“It Happened to Me!”

I have owned and carried handguns for personal defense for…

I have owned and carried handguns for personal defense for a little over a decade. I currently live in Texas, which issues CCW (conceal carry weapon) licenses on a “shall issue” basis. Law-abiding citizens who meet reasonable and fair qualifications will get the license without having to prove “urgent need” or be subject to the discretion of an issuing authority. I travel a good amount on business and many of the states I travel to have reciprocal agreements to honor my Texas license. I always carry a handgun when I travel to a state where I am legal to carry. When I travel by plane I follow FAA regulations and the specific rules of the airline. My “travel” gun of choice is usually a 5-shot revolver. I pack the empty revolver in a small lockable case along with one box of hollow points and a couple of speedloaders. I then pack the small lockable case in with my clothes in a hard-sided, lockable luggage bag. I declare the firearm when I check in my luggage, sign the declaration form, lock up the cases, and when I get to my destination my life-saving tools are waiting for me at baggage claim.
A couple of years ago I was on a business trip and decided to have dinner with a few business associates in the downtown area. After a pleasant dinner I started on my walk back to my hotel, which was about eight city blocks from the restaurant. I was carrying my revolver as usual. As I exited the restaurant I didn’t notice anything unusual except for a scruffy looking guy leaning against a car smoking a cigarette just outside the restaurant exit. I didn’t think too much of this and continued my walk. At the next block I scanned for traffic before crossing and out of the corner of my eye I noticed that the guy was now walking about 50 feet behind me. I decided to cross the street diagonally and after I did I gave a quick glance back and noticed that he had crossed diagonally as well and was still behind me. I decided to test the situation by crossing back over to the previous side of the street, thinking that if he followed me again, then I would be pretty sure I was in trouble. Sure enough he crossed over with me, and by this time he had gained on me and was only about 20 feet behind me. My heart was racing and the adrenaline started to pump. I knew I had to do something or I was going to be prey for this miscreant.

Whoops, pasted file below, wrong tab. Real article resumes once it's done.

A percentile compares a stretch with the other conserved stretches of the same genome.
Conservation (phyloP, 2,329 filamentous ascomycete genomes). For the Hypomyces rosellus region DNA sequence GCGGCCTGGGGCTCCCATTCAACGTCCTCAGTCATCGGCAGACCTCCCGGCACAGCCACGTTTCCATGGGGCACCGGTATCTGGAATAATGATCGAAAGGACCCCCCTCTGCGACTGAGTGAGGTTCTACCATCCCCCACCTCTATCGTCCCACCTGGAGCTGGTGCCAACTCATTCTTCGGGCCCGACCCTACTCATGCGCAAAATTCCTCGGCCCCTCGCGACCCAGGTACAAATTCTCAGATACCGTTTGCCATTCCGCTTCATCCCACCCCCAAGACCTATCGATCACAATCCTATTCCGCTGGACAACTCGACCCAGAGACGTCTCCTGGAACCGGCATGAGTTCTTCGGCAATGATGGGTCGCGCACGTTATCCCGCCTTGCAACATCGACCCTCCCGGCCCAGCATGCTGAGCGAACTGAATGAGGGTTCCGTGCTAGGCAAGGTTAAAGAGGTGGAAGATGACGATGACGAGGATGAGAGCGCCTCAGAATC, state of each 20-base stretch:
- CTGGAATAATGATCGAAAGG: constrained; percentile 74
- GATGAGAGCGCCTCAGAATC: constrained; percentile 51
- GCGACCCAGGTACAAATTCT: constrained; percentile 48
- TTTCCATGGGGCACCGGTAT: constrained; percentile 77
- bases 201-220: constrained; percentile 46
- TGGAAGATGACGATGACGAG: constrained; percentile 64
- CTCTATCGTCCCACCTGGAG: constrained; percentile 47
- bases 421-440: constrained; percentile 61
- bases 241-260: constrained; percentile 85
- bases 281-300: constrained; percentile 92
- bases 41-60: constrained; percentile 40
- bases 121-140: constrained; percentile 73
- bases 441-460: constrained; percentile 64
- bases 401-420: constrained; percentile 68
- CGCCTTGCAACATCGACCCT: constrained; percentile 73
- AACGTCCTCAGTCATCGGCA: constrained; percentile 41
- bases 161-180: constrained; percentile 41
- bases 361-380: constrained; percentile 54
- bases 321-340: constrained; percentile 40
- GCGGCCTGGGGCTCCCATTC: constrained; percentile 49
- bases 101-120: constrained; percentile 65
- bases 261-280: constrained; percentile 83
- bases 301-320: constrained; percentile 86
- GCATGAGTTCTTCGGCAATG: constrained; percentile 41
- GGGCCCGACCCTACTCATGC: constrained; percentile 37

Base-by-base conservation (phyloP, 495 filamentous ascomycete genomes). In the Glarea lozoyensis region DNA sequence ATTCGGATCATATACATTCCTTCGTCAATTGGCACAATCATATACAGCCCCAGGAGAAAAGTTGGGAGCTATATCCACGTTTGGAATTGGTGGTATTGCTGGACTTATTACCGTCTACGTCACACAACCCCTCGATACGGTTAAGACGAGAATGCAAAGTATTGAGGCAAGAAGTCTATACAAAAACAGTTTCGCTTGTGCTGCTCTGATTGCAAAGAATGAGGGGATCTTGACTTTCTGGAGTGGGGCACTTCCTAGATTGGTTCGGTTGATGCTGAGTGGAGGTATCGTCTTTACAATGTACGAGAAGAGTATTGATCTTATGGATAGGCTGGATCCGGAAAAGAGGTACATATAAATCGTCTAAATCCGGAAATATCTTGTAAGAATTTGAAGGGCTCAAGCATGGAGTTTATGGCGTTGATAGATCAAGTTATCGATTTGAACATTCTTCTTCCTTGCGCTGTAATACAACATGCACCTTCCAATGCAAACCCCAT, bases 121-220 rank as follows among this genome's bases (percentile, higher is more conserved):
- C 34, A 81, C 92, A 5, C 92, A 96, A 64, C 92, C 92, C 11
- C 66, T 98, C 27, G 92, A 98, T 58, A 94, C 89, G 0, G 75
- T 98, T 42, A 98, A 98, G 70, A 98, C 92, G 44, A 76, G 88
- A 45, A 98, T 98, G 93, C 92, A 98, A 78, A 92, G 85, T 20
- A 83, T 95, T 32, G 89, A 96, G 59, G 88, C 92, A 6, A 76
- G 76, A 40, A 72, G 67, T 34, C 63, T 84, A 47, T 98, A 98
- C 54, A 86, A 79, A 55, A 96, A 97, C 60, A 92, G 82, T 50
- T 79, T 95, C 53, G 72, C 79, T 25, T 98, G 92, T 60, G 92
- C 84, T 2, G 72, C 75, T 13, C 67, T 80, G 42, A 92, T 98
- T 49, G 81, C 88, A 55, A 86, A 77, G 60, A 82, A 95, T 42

I decided to try the element of surprise rather than waiting for him to close in on me. I quickly spun around, reached back and placed my “strong-side” hand on my gun’s grip, and at the same time raised my “weak-side” hand out in front of me as a kind of “stop” sign, all the while now walking backwards to maintain my distance. I didn’t want to draw my weapon until I was sure the threat was real, but I thought that the warning might just prevent a mishap. Luckily for me, my actions took this predator by complete surprise and threw him off of his game plan. He immediately stopped in his tracks with his eyes bulging open as he put up both his hands and started slowly walking backwards away from me while shaking his head from side to side as if he was saying “No—let’s not do this!”
I waited until he was well on his way before I finished the journey to my hotel, which of course was finished with a little extra hustle. When I got to my room I sat down on my bed, still shaking, but very grateful that this did not escalate into something really bad. I dread to think what would have happened if I did not have my gun with me. I guess the first rule of a gunfight—“always have a gun”—is the best advice anyone can heed. It may be a bit inconvenient when traveling, but inconvenience never killed anyone.

—AN, TX

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